Easing the Rent Burden

A new statistic in the housing field has got the housing blogosphere buzzing:  more than half of all renters in the US are rent burdened.  This means they are paying more than 30% of their income for rent.  And while this burden is greatest on lower-income families (where the burden is often 50% or more for rent), it is an issue for many in the “middle income” ranges as well.

Have you checked out rents in your community lately?  Housing Virginia, a great source of all things housing, has determined that a low wage worker would have to work nearly three full time jobs to afford the median rent here in Charlottesville, VA.  Some who follow the national housing situation are suggesting that the US should match the subsidies we provide for mortgages (the lion’s share of which benefits the well-to-do) with some help for renters.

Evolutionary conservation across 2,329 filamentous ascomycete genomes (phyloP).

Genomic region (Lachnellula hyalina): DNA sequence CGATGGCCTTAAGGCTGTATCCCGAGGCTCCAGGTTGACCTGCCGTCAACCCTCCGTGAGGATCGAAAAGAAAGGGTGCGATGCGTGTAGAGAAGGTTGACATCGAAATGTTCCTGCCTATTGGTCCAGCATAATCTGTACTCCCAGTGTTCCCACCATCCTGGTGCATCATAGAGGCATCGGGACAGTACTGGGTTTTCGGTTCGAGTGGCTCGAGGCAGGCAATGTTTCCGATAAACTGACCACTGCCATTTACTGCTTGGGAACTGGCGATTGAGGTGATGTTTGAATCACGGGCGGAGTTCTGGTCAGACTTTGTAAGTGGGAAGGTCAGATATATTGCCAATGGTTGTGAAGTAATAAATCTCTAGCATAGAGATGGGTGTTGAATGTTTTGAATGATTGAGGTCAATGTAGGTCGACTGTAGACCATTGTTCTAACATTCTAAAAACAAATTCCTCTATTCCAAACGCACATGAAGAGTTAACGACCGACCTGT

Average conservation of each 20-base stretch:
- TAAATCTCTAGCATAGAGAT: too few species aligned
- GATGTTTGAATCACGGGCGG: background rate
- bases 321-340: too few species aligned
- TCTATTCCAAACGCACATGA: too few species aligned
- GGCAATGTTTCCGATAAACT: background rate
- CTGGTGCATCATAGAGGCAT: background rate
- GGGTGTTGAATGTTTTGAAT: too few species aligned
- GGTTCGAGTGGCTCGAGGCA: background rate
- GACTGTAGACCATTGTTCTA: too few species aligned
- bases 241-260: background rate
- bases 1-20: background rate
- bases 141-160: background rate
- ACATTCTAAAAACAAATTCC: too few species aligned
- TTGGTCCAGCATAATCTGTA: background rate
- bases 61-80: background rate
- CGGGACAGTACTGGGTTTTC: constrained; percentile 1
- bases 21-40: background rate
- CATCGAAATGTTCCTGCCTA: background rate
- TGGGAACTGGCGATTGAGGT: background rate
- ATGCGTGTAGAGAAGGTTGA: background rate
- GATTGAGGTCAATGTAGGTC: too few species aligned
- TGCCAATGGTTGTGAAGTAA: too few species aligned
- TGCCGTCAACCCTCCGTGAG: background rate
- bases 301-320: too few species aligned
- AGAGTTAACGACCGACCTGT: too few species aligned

In a NY Times editorial, Julia M. Stasch, interim president of the John D. and Catherine T. MacArthur Foundation, says “a rebalancing of national housing policy that more equitably distributes support to moderate- and low-income families and to renters, in particular, is long overdue, and Americans support it.”  The low wage and middle income workers in Charlottesville certainly could use some help to put housing affordability within reach.